China's LeTV Chief Expects Revenues to More Than Double in 2015
As well as increasing film production, the company will develop its smart-TV business and work on an electric car, said Jia Yueting
China's leading private entertainment company, LeTV, is targeting $3.7 billion in revenues in 2015 and said rumors about the company's links to a government corruption investigation had only made it stronger.
"This winter is cold, just as the hardship that we must go through; this winter is warm, because we have the unswerving and steadfast support of LeTV fans, shareholders, and staff. The road to revolution is never an easy path," LeTV head Jia Yueting said in an email to staff obtained by THR.
Jia said revenues were $1.6 billion in 2014 and that this year had been a big year for its film unit, LeVision Pictures, which was a significant investor in The Expendables 3. "LeVision Pictures produced blockbusters and is expected to have the largest box office," Jia said.
As well as the third outing for The Expendables, in 2014 LeVision also produced the Zhang Yimou movie Coming Home. It has a stake in the wildly successful Tiny Times franchise and is also involved in John Woo's recently released epic, The Crossing.
LeVision, which is run by Zhang Zhao, has plans for "an expansive development slate" that will utilize top-flight talent from Hollywood and China to create $100 million-plus tentpoles for the global marketplace. In October, LeVision set up an office in L.A. and said it would bankroll its Hollywood campaign with a $200 million film fund to make blockbusters.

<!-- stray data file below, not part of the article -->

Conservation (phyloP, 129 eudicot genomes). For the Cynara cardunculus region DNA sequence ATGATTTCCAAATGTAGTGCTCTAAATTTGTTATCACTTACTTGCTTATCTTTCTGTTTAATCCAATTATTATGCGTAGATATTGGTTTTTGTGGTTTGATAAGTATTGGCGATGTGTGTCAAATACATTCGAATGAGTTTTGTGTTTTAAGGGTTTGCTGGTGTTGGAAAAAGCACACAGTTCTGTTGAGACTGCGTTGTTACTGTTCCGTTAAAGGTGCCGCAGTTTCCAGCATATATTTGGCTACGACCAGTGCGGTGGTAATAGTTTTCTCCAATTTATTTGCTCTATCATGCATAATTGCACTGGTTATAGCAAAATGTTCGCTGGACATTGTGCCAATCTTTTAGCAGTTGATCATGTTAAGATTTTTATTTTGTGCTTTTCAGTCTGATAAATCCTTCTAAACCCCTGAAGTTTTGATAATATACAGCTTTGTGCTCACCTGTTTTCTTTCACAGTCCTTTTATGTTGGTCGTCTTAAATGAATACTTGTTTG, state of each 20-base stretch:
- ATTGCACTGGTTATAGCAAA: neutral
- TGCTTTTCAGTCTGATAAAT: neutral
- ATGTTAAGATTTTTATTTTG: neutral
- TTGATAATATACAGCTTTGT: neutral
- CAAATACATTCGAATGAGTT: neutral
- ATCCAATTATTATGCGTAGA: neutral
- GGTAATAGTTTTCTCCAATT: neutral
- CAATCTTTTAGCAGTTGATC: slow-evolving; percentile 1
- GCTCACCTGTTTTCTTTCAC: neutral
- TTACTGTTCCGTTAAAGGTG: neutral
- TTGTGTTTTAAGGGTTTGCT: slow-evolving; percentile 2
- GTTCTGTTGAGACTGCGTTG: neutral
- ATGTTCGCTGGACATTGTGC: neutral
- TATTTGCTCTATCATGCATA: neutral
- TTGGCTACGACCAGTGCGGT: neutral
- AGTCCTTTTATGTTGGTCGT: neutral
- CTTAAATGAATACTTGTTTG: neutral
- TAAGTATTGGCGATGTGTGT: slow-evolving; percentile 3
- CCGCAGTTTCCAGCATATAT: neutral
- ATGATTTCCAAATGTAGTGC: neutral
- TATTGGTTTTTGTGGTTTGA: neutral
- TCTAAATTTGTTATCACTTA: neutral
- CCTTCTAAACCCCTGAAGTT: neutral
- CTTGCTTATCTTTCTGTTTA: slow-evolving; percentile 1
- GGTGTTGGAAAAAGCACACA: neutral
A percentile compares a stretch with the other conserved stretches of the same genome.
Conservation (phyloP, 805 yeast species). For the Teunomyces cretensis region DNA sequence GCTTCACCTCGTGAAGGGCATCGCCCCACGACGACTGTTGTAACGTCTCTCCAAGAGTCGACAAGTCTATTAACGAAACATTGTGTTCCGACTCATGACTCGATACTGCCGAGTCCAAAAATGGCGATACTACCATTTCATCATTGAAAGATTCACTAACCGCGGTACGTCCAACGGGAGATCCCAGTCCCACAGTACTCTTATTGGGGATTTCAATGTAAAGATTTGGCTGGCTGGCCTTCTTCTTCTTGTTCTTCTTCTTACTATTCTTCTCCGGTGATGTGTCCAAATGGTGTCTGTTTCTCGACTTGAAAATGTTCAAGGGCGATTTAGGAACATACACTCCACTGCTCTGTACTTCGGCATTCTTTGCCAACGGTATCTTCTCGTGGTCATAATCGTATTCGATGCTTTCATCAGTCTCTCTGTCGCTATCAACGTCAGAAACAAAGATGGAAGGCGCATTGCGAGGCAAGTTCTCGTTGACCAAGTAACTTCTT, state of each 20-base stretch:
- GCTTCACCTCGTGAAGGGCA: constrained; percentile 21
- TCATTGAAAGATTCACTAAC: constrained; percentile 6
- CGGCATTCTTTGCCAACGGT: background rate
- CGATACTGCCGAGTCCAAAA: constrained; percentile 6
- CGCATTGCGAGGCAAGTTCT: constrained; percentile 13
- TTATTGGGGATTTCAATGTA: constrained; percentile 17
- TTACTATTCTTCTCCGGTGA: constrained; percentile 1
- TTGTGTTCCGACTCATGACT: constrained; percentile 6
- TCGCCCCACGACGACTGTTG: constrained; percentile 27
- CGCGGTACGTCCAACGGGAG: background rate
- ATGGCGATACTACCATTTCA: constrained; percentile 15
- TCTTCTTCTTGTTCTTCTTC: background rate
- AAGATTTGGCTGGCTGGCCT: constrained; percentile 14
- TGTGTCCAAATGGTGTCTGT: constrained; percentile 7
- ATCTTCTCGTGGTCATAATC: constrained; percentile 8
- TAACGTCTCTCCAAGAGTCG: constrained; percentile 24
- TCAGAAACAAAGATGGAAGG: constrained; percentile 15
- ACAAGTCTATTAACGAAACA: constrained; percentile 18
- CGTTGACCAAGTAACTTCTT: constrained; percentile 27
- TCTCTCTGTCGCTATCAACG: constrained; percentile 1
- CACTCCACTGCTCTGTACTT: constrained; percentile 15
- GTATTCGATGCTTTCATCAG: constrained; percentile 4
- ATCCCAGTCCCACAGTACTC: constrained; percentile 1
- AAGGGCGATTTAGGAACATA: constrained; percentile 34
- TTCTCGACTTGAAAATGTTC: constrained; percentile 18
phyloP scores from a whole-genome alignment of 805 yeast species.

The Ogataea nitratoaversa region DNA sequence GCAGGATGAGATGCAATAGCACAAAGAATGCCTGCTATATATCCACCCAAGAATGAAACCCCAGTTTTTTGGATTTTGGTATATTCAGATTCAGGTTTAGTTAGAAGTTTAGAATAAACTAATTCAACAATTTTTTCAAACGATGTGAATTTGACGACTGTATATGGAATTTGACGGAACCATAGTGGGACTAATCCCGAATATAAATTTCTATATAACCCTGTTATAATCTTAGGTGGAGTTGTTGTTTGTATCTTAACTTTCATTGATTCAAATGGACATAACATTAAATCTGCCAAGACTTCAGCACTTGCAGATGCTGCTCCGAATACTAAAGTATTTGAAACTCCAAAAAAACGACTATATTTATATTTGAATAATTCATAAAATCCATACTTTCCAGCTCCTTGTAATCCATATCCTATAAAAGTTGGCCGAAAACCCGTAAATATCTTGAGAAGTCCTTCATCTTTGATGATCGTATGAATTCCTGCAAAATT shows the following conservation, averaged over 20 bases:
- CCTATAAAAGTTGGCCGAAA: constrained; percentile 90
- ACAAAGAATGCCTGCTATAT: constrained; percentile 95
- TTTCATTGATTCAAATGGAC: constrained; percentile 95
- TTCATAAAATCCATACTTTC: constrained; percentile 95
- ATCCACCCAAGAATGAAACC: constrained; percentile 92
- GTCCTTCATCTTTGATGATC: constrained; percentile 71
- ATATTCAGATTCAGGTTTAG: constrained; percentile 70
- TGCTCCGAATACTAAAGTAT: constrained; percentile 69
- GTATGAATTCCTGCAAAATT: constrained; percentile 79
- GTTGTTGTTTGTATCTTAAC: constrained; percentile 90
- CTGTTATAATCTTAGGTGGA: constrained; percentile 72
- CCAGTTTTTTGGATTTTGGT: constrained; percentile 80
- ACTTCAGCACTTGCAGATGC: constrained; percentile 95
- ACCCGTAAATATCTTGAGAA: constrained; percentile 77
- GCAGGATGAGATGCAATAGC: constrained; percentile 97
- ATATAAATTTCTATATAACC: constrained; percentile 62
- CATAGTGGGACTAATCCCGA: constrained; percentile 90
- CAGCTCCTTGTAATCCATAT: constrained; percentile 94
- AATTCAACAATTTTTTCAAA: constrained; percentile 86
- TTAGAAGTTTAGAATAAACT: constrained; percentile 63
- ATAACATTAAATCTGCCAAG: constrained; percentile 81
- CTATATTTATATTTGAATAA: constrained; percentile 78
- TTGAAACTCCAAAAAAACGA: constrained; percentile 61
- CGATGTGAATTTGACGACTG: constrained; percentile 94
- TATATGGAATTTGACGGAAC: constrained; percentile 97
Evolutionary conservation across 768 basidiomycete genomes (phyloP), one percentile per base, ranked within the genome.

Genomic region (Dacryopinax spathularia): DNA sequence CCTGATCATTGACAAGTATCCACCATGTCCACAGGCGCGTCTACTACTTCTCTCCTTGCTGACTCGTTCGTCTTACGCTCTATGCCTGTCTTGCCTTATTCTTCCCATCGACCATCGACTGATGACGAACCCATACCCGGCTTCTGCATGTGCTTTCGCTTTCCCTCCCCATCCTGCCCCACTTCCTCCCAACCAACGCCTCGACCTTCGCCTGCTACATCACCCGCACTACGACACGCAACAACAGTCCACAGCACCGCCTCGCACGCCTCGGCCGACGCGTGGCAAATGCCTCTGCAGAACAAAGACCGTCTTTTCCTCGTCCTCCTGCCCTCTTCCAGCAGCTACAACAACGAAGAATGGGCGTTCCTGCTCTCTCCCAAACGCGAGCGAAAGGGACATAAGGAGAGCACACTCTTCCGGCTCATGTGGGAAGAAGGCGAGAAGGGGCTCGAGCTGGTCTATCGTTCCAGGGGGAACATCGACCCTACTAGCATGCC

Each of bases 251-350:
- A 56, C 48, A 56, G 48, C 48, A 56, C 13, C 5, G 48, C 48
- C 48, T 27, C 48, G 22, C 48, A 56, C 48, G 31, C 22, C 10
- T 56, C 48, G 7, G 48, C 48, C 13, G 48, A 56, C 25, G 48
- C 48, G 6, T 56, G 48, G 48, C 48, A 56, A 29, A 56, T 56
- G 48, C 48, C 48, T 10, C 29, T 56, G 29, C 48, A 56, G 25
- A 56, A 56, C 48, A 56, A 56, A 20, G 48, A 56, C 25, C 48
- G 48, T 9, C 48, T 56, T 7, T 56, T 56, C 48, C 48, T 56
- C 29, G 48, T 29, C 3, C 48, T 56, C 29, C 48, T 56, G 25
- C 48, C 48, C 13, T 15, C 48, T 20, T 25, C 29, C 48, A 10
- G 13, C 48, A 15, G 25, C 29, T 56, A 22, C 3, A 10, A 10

"The year 2014 can be regarded as the hardest year in LeTV's history," Jia said, referring to reported links to a high-level corruption investigation in the coal-rich province of Shanxi, although he admitted that an early investor was a company linked to the graft probe.
"There were numerous rumors about us and they impeded our footstep in moving forward. The greater the tribulation, however, the better it helps us grow. Sometimes in life, you must hit the rock bottom before going back up and reaching a height that you never reached before," he said.
Many believed that Jia's long absence from China was because he was trying to avoid the graft investigators, but he said he was "busy with LeTV's overseas planning, the super car 'SEE project' and receiving surgery."
Jia said sales of LeTV's smart TVs, called Super TV, were expected to reach three to four million units this year, up from 1.5 million sets in 2014, although analysts said a license dispute with the media regulator, the State Administration of Press, Publication, Radio, Film and Television, may hamper that growth.
The company will also launch a partnership plan in the first half of 2015 under which every employee will acquire a stake in the company.
There are continuing rumors the company is developing a smartphone, but Jia didn't touch upon that.
Last month LeVision said that it had picked up its first U.S. project, an epic fantasy adventure titled 8 Immortals inspired by Chinese mythology from the writer Jeremy Breslau, the first in its plan to make China-Hollywood blockbuster co-productions.
LeVision Pictures USA plans to attach a high-profile Hollywood director and partner with a major studio for what will be an English-language Chinese-American co-production.